Jack’s initial position in the group was one of contradiction. He described his life situation as a picture of perfect adjustment. However, when other members of the group received any emotional support, he reacted with intense resentment. Inquiries about why he was in the group provoked an antagonistic response to the effect that his story had already been reported to several people on an individual basis. He said that repeating it in the group was unnecessary. He was “not a believer in confession” and would not reveal the traumatic experiences in his life unless the therapist convinced him this would be of value to him. During the first two months, his efforts, other than those used to deny all personal problems, were directed towards proposing jobs for Bill and giving advice to the other members in a rather condescending manner. Attempts to provoke Bill resulted in negative reactions from the other group members. Upon confrontation, he denied any hostility, insisting that he was merely trying to be helpful. He would then use the negative reactions for withdrawing, saying that he did not have to talk and remaining silent for long periods of time. When the therapist and other members of the group focused upon this passivity, Jack denied its use as a means of drawing attention to himself. At the same time, he denied any desire for help for himself. His continued hostility and aggressive “help” were used by Bill to justify withdrawal from the group. When he experienced the feeling that he “drove” Bill out of the family, Jack reacted with guilt feelings and remorse. However, with the addition of new members, he again became hostile toward both Joan and Henry for their means of controlling others through their passive behavior.
Persistent focusing on his resistance precipitated Jack’s discussion of his difficulties with his second wife. He elaborated on the gastrointestinal reactions when his sexual adequacy was questioned or doubted, e.g., his dancing being unfavorably compared to his stepson’s, followed by his wife’s leaving him to dance with her son. He said that his wife told him he had no “fatherly feelings” towards her twenty-eight-year old son. As Jack began to reveal himself, the other group members’ reactions to him became positive. As he attained awareness, discussion of anticipated threats from the “female” relieved some of his anxiety. Jack began to date a widow whom he had silently admired for a number of years. After a few more months, he initiated and carried through annulment proceedings against his second wife. Following the annulment, the relationship with the widow became quite “romantic” and after several months of dating, resulted in an engagement. During the early dating with his “new love,” Jack had a dream in which he had flown a kite. He associated the sudden lifting of the kite to experiencing sexual excitement and temporary erections. This dream and his associations of related experiences brought Jack’s first hope that group psychotherapy could offer him help with his sexual problems.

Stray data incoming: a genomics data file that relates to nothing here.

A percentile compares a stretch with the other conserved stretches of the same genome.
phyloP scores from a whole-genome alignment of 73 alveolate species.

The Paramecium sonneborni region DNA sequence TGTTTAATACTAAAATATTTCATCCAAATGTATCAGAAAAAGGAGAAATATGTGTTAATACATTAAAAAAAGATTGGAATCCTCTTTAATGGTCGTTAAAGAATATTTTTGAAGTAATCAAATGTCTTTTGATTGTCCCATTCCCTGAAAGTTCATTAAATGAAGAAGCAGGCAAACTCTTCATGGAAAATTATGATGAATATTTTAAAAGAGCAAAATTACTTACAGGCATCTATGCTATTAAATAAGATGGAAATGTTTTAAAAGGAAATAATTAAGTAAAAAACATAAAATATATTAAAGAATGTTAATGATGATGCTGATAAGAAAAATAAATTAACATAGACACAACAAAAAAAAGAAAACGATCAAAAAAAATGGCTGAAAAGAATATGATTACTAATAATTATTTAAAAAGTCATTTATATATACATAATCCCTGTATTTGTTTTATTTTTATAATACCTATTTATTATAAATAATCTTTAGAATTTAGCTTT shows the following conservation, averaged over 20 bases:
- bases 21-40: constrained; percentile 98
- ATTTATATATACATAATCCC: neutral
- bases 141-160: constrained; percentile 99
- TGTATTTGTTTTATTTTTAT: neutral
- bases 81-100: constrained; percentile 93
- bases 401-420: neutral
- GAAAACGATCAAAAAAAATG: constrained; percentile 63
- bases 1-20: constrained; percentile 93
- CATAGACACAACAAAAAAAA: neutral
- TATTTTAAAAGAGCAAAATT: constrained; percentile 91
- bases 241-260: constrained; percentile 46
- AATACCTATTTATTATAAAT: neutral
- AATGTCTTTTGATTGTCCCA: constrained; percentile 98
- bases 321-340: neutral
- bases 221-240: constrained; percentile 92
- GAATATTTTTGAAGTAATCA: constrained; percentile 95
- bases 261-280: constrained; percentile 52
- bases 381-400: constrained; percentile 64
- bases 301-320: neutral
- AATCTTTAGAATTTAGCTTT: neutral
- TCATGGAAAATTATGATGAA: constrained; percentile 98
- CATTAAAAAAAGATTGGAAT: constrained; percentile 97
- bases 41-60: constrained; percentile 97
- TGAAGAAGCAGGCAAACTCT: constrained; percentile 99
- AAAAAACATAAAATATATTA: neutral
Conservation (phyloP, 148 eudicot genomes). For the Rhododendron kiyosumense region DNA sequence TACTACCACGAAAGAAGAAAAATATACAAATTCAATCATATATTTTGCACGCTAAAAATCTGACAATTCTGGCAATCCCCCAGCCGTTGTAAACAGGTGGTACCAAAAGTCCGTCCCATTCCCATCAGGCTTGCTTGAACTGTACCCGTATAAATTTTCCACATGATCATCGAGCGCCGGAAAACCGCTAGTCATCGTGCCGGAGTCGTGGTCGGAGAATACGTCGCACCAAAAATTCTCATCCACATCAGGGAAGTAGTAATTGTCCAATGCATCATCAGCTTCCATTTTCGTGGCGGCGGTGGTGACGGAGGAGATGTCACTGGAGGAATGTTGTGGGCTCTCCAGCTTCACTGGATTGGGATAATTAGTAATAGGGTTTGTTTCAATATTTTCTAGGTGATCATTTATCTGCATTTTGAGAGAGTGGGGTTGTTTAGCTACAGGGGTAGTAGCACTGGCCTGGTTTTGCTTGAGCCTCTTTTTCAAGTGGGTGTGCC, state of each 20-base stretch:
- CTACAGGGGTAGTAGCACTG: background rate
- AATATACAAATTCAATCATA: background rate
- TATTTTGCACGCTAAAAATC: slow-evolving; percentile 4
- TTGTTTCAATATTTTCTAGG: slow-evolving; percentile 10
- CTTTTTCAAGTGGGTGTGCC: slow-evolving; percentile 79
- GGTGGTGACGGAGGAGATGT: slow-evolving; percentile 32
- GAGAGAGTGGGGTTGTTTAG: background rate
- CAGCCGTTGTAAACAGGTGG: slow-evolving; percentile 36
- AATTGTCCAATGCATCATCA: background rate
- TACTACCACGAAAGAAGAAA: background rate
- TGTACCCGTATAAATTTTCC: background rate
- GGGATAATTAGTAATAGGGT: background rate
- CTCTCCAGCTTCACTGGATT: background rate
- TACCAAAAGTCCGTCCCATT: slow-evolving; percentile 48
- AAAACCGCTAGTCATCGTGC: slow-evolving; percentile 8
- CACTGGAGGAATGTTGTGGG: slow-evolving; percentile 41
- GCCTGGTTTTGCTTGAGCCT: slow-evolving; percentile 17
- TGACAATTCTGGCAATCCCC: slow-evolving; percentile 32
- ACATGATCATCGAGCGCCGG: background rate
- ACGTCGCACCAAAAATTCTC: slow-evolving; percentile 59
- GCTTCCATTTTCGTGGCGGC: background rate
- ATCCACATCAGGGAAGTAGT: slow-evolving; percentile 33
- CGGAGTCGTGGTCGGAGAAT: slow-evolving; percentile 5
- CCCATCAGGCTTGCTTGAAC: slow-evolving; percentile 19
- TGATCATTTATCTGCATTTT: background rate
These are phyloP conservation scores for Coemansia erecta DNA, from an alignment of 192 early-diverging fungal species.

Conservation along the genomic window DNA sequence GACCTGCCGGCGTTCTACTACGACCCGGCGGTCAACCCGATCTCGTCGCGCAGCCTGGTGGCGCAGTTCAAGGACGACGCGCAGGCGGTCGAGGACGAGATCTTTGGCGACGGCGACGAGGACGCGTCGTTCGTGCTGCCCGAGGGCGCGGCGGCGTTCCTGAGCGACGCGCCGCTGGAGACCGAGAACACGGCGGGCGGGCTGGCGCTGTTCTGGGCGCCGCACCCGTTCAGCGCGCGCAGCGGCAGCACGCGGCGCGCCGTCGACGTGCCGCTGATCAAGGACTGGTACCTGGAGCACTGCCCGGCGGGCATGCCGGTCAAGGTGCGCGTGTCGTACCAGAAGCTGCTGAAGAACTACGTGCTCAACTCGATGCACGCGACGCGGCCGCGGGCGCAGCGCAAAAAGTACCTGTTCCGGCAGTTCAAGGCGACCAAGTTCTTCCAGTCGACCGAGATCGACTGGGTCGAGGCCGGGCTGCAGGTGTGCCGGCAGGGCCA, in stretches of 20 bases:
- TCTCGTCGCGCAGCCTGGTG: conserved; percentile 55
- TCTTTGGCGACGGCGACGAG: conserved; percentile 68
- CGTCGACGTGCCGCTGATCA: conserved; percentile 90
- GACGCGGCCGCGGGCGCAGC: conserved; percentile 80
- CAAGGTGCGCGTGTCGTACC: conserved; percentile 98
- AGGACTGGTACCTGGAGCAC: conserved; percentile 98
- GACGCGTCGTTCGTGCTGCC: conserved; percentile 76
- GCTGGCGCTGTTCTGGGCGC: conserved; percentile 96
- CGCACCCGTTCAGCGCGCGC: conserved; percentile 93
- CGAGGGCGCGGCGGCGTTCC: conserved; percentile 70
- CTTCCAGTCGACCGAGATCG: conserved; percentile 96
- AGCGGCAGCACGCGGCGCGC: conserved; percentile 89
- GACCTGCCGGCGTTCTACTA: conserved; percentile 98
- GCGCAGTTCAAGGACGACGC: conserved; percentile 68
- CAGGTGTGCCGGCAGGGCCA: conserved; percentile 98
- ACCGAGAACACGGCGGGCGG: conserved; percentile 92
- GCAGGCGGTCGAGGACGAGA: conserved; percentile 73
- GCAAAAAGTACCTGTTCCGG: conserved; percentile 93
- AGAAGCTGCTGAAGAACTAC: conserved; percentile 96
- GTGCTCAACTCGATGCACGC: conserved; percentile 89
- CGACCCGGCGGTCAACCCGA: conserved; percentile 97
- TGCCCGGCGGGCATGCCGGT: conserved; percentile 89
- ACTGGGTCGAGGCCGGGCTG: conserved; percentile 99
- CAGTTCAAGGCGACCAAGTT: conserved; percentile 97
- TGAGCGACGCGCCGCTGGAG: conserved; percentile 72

Jack’s rigidity began to diminish and he became aware of and to express competitive feelings towards the therapist. He associated these feelings with early childhood reactions to his father. As the group continued to focus on his passivity and its meaning, he remembered and described more frequent dreams and he associated them to his past. During his association to one dream, he suddenly remarked, “I have never thought of this before, but it suddenly occurs to me, that in about our tenth year of marriage, I was told my (first) wife could never have a child, and right after this, right in the middle of intercourse, I suddenly had the feeling of ‘what’s the use!” The anticipated failure to achieve had resulted in feelings of “what’s the use” and the adoption of a passive role. As a result of subsequent dreams and associations, it became more clear that Jack had found and used passivity as a nonincriminating means of expressing his hostile aggression.
His entire demeanor continued to change. He no longer restricted his reactions to objective or intellectual retorts. He began to allow his imagination to function more freely and interacted with others on an effective emotional level. His behavior and its significance became more meaningful through interaction, dreams and associations. The pattern of passivity and its utilization as a means of aggressive control became evident and were focused on by the group. Jack was then able to scrutinize and attain more meaningful understanding of his behavior. With a lessening of apprehension and self-guardedness, he became more free in describing the relationship with his new fiancee. His newfound “open” attitude brought about awareness and allowed him to recognize that he had once again developed a relationship of acquiescing subservience, which was provoking intense resentment toward the female. He associated his behavior in this involvement with earlier frustrating efforts to please and win his mother by attempting to gratify her every wish and expectation. He broke his engagement and began to seek and date other women.